Vince Jones – The Art of Protest

The Art Of Protest Adelaide Cabaret Festival 2021Adelaide Cabaret Festival. Dunstan Theatre. 19 June 2021


Vince Jones blows a few notes on one of the horns he is accomplished in before the audience is even ready, but that is it for the horn-blowing. Maybe this was his whimsical protest against RocKwiz’s Brian Nankervis - who wrote the show - for not having any Vince Jones horn-blowing in it. Jones, of course, is a respected elder of Australia’s jazz scene and an activist in environmental and human freedom issues, so a show featuring protest songs written by somebody else would seem like a good fit, but it really isn’t.


This world premiere does get off to a good start, though. Jones senses a song, and where there is a match with his jazz oeuvre and style, one feels his feeling for the material. The opening number, Strange Fruit famously recorded by Billie Holiday, is a triumph of empathy. Jones eschews showmanship - his style of performance with hands behind his back manifests his desire to let the music and treatment speak for itself. Jones’s creative juices are flowing amply whenever the original song was of a jazz nature or was about a specific human tragedy or unfairness – songs like Kev Carmody’s Thou Shalt Not Steal and Archie Roach’s Took The Children Away. His passion and identification with his own culture’s issues in John Schumann’s I Was Only 19 had me in tears. The two songs about getting into the head of the US President – including Pink’s Dear Mr President - did not resonate for their cliché and cynical narrative. A few fossils are trotted out, Blowin’ In The Wind, If I Had A Hammer and even John Lennon and Yoko Ono’s Imagine presumably to appeal to the audience that has aged with Jones. These were very much less successful because they are not specific or jazz. Jones looks like he’d rather vote Liberal than sing If I Had A Hammer, and consequently it is mundane and boring, and anyways, I don’t think his style could improve on some of the masterful covers, let alone the originals. Jones refers constantly to a tablet for song text, which is pretty distracting – and even with the words in front of him, there are many near-flubs. The accompanying musicians under the direction of Matt McMahon are wonderful.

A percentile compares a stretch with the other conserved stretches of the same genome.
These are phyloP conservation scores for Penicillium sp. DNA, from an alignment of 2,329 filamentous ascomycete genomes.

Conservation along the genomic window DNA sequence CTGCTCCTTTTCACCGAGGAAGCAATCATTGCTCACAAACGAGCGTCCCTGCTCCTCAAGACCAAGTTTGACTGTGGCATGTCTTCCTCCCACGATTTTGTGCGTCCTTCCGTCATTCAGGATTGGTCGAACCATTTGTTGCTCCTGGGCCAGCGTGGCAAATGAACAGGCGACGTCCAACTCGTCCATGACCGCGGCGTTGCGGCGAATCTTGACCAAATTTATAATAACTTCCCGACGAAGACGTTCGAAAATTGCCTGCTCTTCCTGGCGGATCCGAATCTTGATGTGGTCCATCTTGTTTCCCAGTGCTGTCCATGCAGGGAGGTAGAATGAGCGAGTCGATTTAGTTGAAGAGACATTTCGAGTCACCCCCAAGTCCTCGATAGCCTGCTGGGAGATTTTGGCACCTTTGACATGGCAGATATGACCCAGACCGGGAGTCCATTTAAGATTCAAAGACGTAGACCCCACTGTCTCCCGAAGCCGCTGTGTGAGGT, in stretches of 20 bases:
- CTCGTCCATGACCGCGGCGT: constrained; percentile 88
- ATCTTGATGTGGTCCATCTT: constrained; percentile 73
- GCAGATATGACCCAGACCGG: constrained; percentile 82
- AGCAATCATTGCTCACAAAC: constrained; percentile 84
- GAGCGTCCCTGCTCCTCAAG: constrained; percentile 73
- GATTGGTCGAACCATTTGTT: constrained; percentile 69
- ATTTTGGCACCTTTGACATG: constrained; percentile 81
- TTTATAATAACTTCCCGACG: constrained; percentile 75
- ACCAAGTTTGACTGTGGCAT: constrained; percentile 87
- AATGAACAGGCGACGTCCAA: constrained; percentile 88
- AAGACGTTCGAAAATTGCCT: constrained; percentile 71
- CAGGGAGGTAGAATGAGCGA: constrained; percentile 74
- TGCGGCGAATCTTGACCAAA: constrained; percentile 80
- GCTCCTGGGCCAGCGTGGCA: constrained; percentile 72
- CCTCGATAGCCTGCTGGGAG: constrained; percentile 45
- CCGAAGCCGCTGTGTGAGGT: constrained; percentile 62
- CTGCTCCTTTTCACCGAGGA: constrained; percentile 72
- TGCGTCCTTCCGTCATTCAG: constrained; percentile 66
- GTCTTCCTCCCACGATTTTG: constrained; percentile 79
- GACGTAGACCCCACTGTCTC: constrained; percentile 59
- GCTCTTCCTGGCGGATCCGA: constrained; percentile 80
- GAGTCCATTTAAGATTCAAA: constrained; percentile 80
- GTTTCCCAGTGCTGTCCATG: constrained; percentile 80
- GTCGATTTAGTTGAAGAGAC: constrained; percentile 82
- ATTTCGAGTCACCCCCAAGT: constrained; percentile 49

Which brings me to the point, I didn’t get the sense this was Jones’s show. It was written by Nankervis who explained the theme and then introduced many of the songs. While this covers for Jones’s lack of articulation in the narrative department, the intros vary from too much information to fascination, and seem like interruptions rather than part of the flow. It looks very much like Nankervis’s journey, but Jones was the wrong vehicle, even as sweet as ever he was.


David Grybowski


When: 19 to 20 Jun

Where: Dunstan Theatre

Bookings: Closed